Madonna didn’t show up but she did send an email as her mentor, Seymour Stein, received the first ever CBGB Icon Award last night. A couple hundred record industry types came down to the Bowery Hotel, where Stein’s long long time friend and colleague producer Richard Gottehrer presented the award to Stein, founder of Sire Records.
Madonna was more interested in being photographed at the “12 Years a Slave” premiere than showing up for the man who discovered her and made her what she is today. But she did send that email.
No less an eminence than former Warner Music Group owner Edgar Bronfman, Jr, paid his respects, and I ran into all sorts of people including Lyor Cohen, Craig Kallman of Atlantic Records, famed rock photographer Bob Gruen, rockers Bebe Buell and Jim Walls, former Rock and Roll Hall of Fame museum chief Terry Stewart, musician Andy Paley, and New Radicals singer songwriter Gregg Alexander, who’s co-written the music for next year’s hit film “Can a Song Save Your Life?”
Mandy Stein, Seymour’s daughter and the director a CGBG’s documentary called “Burning Down the House,” read Madonna’s email tribute to Stein. He signed her at Sire Records in 1983, and the rest is history. Gottehrer told the story of how Sire Records was born, and how and he Stein used to travel to Europe to pick up acts no one wanted. The result was a lot of hits from “Ode to Billie Joe” to Sweden’s Focus playing the instrumental “Hocus Pocus.”
Eventually Stein picked up the Ramones, Talking Heads, Blondie, and the Pretenders. Now all of them including Stein himself are in the Rock and Roll Hall of Fame.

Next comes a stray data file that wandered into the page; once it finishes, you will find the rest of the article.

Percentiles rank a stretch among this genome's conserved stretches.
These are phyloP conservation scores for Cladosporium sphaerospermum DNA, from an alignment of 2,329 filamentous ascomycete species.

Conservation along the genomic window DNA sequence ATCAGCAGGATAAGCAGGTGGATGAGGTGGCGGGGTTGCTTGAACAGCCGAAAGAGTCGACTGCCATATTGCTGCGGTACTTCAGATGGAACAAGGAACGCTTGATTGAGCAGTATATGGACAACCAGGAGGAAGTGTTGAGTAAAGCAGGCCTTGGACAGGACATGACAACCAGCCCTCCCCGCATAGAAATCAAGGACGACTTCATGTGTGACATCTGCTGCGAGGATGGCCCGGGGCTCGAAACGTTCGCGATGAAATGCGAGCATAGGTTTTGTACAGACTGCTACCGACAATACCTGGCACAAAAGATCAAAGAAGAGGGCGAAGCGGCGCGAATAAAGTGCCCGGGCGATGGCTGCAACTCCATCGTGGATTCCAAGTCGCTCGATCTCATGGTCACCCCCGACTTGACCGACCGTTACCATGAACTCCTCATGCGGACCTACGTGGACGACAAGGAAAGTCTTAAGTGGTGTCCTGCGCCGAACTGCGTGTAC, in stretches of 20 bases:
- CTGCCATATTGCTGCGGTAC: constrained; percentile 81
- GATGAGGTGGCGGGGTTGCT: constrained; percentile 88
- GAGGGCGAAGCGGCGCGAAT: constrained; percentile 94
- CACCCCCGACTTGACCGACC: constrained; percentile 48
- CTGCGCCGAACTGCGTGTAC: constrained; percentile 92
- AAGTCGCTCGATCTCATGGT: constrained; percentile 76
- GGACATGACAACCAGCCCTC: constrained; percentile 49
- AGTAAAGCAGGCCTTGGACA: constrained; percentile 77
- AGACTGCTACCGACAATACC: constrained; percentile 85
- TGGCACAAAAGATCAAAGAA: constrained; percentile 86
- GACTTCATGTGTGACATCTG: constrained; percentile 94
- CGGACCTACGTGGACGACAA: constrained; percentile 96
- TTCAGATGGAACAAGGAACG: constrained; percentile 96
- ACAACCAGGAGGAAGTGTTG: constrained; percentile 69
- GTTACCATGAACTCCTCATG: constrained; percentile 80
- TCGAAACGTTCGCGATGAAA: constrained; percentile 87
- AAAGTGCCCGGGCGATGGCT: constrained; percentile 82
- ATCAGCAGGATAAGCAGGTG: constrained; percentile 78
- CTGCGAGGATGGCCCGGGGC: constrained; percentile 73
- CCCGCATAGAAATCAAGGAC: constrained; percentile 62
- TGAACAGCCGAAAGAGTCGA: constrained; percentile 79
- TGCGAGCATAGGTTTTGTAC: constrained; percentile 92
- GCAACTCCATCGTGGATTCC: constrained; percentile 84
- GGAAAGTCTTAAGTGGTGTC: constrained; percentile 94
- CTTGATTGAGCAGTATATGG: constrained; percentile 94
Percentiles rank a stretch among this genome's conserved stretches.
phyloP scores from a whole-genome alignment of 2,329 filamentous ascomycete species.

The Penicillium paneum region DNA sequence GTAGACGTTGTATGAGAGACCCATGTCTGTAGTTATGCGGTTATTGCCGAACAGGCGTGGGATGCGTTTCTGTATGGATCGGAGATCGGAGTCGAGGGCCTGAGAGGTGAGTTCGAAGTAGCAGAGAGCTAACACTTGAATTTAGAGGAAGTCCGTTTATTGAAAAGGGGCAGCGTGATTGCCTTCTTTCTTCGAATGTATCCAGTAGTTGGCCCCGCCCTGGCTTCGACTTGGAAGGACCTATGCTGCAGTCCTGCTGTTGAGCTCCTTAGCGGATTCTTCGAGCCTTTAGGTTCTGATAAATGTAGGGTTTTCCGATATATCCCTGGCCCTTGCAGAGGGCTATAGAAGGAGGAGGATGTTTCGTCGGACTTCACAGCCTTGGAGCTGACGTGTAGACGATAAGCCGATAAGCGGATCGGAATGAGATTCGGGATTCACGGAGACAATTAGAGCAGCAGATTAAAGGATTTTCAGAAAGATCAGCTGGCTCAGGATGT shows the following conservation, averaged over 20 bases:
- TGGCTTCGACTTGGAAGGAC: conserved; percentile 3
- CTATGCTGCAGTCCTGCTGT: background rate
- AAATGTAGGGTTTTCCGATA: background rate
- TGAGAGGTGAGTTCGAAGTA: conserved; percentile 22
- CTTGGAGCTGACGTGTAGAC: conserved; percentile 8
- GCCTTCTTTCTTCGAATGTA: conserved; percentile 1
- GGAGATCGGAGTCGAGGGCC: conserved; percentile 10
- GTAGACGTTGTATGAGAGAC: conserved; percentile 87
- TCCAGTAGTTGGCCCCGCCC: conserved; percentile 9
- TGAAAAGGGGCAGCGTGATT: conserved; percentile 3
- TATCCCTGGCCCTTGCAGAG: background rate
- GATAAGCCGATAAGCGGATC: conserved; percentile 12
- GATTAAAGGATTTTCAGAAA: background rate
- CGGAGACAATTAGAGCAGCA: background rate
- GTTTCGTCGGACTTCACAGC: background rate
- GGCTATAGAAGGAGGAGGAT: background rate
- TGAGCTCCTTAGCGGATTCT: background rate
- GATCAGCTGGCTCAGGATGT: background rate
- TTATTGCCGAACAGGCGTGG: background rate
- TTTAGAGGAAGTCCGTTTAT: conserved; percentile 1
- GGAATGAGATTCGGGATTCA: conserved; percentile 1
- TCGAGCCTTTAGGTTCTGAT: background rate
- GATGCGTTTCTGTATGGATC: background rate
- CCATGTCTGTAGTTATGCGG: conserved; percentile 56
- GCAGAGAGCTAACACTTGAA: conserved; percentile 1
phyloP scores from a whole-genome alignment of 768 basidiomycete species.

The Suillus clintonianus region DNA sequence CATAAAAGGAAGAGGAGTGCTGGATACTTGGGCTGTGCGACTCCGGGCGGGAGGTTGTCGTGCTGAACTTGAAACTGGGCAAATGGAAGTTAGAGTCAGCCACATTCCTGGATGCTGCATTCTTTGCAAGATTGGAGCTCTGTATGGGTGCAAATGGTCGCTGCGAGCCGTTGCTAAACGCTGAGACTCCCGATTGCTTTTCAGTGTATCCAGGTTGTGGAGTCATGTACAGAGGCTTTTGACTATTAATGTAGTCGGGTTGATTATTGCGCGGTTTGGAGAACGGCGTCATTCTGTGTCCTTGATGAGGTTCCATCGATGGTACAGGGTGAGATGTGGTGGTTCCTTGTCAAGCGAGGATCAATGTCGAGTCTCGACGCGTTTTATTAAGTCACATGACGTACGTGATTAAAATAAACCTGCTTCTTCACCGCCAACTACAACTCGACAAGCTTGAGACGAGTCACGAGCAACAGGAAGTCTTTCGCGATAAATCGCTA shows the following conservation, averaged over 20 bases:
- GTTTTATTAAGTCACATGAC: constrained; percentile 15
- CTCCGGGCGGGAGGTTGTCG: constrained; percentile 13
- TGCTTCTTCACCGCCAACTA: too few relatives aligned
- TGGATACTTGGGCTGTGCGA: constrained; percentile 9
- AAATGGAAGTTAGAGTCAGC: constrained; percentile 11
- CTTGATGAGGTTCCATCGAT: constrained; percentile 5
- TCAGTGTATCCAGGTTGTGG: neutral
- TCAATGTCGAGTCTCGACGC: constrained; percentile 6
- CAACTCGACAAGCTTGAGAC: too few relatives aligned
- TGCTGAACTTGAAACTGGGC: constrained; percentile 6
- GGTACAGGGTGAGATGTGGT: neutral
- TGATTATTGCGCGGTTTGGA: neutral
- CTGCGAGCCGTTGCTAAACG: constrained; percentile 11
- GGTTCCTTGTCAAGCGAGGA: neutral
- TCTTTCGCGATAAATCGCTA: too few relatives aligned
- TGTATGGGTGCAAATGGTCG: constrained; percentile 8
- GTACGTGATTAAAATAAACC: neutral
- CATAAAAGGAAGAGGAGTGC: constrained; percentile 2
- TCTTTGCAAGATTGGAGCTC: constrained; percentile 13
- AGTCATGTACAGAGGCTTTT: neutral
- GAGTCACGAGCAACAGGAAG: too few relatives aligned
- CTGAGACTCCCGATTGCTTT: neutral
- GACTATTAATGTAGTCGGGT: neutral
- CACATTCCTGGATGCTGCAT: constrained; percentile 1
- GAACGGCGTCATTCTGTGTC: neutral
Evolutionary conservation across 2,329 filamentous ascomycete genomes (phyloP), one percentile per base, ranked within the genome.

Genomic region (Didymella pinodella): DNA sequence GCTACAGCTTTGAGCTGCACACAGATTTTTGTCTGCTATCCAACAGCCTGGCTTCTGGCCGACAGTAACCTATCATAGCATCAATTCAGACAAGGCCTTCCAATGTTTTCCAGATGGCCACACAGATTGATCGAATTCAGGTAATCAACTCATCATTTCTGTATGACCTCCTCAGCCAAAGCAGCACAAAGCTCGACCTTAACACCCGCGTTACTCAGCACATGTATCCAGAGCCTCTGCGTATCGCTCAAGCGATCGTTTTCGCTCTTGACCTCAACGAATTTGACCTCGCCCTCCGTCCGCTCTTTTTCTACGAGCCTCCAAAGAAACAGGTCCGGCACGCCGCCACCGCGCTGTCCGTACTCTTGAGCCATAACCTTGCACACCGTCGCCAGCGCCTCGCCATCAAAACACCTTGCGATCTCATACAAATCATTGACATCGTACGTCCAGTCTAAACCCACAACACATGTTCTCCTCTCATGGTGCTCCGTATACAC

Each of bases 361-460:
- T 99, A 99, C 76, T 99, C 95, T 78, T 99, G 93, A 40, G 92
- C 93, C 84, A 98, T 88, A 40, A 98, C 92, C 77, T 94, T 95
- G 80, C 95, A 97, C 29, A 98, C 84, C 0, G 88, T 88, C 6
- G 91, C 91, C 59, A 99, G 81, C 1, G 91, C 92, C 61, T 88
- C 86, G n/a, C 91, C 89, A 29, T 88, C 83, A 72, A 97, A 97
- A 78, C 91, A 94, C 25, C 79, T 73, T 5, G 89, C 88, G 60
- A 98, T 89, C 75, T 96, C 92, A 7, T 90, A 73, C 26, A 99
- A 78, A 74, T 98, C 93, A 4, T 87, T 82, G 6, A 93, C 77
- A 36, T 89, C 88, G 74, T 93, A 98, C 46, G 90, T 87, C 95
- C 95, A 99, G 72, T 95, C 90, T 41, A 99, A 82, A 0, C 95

After the awards ceremony, everyone headed over to the Sunshine Landmark Theater for the premiere of Randall Miller’s “CBGB” movie and opening night of the CBGB Film and Music Festival. The movie is a tribute Hilly Kristal, who’s played with perfect eccentricity by Alan Rickman. There are several outstanding supporting performances, too, from Freddy Rodriguez as a junkie Hilly takes in at CBGB, to Mickey Sumner’s ragged, spot on turn as Patti Smith. Ahna O’Reilly is quite good as Mary Harron, and I really liked Harry Potter’s Rupert Grint and Jusin Bartha, respectively, as Cheetah Chrome and Stiv Bators of the Dead Boys.
The music is great, and it was fun for me to relive some personal history. But Miller and screenwriter Jody Slavin have made more of a docudrama and than a movie. After a while, the whole thing just sort of dribbles down to an ending. Very little is really fleshed out. And there are time line errors– Patti Smith was not singing “Because the Night” at CBGB in 1975. Sumner is so good I wish they’d let her do something from “Horses.”
At least there is a movie, and Hilly Kristal will not be forgotten. The people who put him out of business will never have a movie made about them, that’s for sure. And the CGBG spirit lives on.